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Court of Appeal allows in England claims against English-based multinational for overseas human rights violations

Written by Ekaterina AristovaPhD in Law Candidate, University of Cambridge

On 14 October 2017, the London’s Court of Appeal passed its long awaited decision in Lungowe v Vedanta confirming that foreign citizens can pursue in England legal claims against English-based multinationals for their overseas activities.

In 2015, Zambian villagers commenced proceedings against Vedanta, an English-based mining corporation, and its indirect Zambian subsidiary, KCM, alleging responsibility of both companies for the environmental pollution arising out of the operation in Zambia of the Nchanga Copper Mine by KCM. In 2016, the High Court allowed claims against both companies to be heard in England. The overall analysis of the judgement (see the author’s earlier post on this blog) suggested that (1) claims against the parent company on the breach of duty of care in relation to the overseas operations of the foreign subsidiary can be heard in the English courts and (2) the existence of an arguable claim against the English-domiciled parent company also establishes jurisdiction of the English courts over the subsidiary even if the factual basis of the case occurs almost exclusively in the foreign state. The Court of Appeal has entirely upheld a High Court ruling.

Dutch collective redress dangerous? A call for a more nuanced approach

Prepared by Alexandre Biard, Xandra Kramer and Ilja Tillema, Erasmus University Rotterdam

The Netherlands has become dangerously involved in the treatment of mass claims, Lisa Rickard from the US Chamber of Commerce recently said to the Dutch financial daily (Het Financieele Dagblad, 28 September 2017) and the Dutch BNR newsradio (broadcast of 28 September 2017). This statement follows the conclusions of two reports published in March and September 2017 by the US Institute for Legal Reforms (ILR), an entity affiliated with the US Chamber of Commerce. Within a few hours, the news spread like wildfire in online Dutch newspapers, see for instance here.

I thought we were exclusive? Some issues with the Hague Convention on Choice of Court, Brussels Ia and Brexit

This blog post is by Dr Mukarrum Ahmed (Lancaster University) and Professor Paul Beaumont (University of Aberdeen). It presents a condensed version of their article in the August 2017 issue of the Journal of Private International Law. The blog post includes specific references to the actual journal article to enable the reader to branch off into the detailed discussion where relevant. It also takes account of recent developments in the Brexit negotiation that took place after the journal article was completed.    

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The Japanese Yearbook of International Law (Vol. 62, 2019)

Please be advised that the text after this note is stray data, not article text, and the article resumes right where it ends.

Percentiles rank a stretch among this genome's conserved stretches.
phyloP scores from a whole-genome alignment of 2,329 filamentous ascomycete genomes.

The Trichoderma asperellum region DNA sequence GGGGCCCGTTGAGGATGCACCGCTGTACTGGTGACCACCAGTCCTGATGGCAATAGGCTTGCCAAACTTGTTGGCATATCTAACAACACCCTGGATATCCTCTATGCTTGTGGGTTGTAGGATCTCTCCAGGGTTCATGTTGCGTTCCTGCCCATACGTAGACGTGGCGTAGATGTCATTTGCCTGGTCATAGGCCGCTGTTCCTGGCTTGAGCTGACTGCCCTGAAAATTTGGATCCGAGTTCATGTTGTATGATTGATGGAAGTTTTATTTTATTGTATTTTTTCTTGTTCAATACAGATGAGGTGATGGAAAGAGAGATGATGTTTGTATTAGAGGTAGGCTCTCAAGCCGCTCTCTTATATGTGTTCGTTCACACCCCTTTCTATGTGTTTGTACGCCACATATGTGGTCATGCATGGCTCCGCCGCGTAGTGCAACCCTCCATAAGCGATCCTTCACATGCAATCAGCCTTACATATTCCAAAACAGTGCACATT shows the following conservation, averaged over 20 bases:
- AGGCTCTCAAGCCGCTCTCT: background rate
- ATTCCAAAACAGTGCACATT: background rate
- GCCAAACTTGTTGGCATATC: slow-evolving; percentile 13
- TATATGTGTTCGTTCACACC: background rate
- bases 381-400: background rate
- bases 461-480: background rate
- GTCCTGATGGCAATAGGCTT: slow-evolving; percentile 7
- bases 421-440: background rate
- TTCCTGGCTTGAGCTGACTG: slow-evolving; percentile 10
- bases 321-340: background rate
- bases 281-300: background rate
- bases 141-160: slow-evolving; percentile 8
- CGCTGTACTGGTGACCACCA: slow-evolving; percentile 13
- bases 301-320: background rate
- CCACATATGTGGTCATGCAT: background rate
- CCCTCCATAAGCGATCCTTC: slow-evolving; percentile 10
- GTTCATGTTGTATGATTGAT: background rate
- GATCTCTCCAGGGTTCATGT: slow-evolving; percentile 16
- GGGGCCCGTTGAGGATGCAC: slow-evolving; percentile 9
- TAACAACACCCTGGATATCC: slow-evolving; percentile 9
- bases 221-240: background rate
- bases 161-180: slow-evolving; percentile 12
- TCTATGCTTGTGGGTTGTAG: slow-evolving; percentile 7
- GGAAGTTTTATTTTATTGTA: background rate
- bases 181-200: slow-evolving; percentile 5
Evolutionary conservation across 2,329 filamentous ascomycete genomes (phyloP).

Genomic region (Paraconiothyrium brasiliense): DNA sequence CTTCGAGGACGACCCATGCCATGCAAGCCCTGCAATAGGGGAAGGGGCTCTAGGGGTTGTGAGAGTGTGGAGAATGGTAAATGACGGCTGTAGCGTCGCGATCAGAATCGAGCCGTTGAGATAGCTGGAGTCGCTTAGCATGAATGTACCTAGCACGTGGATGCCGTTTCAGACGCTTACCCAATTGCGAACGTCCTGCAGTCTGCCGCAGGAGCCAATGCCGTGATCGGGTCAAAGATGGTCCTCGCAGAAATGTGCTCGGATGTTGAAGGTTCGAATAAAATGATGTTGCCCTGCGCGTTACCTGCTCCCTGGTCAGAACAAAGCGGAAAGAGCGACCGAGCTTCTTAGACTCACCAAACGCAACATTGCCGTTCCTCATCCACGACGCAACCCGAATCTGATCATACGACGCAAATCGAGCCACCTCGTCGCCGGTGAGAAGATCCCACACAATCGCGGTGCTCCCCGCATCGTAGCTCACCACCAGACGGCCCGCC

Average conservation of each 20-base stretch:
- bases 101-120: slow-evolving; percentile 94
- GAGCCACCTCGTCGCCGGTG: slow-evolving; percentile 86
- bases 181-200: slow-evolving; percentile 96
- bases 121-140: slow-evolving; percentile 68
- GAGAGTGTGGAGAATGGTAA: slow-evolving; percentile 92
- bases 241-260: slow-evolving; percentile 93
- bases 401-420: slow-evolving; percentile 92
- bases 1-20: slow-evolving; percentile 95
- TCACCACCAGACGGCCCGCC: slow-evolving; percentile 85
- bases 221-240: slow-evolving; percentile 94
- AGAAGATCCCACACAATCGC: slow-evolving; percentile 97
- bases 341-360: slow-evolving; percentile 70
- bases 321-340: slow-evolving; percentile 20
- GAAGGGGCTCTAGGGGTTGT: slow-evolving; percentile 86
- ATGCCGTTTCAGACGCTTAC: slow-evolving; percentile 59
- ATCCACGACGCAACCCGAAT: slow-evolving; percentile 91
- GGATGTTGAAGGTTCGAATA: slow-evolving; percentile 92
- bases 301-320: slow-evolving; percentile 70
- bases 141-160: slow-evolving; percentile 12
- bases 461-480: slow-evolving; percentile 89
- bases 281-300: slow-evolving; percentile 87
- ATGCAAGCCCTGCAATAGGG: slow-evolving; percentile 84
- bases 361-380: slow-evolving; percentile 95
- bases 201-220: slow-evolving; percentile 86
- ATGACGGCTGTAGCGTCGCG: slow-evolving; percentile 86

The latest Volume of the Japanese Yearbook of International Law (Vol. 62, 2019) has been released. The Volume dedicates one section to the introduction of the new legislation on international jurisdiction of Japanese courts in family matters. (For an introduction of the new rules relating to international jurisdiction in matter of divorce, see Yasuhiro Okuda, “New Rules of International Jurisdiction over Divorce in Japanese Courts”, Yearbook of Private International Law, Vol. 20 (2018/2019), pp. 61-72).

The Volume also contains an English translation of the new rules as well as English translation of some court decisions relating to public and private international law.

Relevant content include the following:

NEW LEGISLATION ON THE INTERNATIONAL JURISDICTION OF JAPANESE COURTS ON PERSONAL STATUS LITIGATIONSAND DOMESTIC RELATIONS CASES

Dr Jan De Bruyne presents on ‘Regulating Artificial Intelligence in the European Union: Legal and Ethical Aspects’.

Dr Jan De Bruyne presented a paper at the Research Seminar Series at the School of Law, the University of Queensland, Australia discussing ‘Regulating Artificial Intelligence in the European Union: Legal and Ethical Aspects’ on 17 April 2020.

Artificial intelligence (AI) has become an area of strategic importance and a key driver of economic development. It has many benefits and can bring solutions to several societal challenges. At the same time, however, legal and ethical challenges remain and have to be carefully addressed. It is, therefore, not surprising that the regulation of AI is probably one of the most debated legal topics in the European Union (EU) and several of its Member States. This debate has only been strengthened with the recent European Commission’s White Paper on Artificial Intelligence – A European approach to excellence and trust.

Call for papers: Balkan Yearbook of European and International Law

Your articles on private (and public) aspects of European and International Law may now be submitted for publication in Balkan Yearbook of European and International Law. The BYEIL also welcomes comments, book reviews and notes on recent case law.

The currently open call for papers welcomes submissions falling within the above description, as well as ones related to the CISG marking the 40th anniversary of the convention. The call, with the contact details, is available BYEIL call for papers 2020.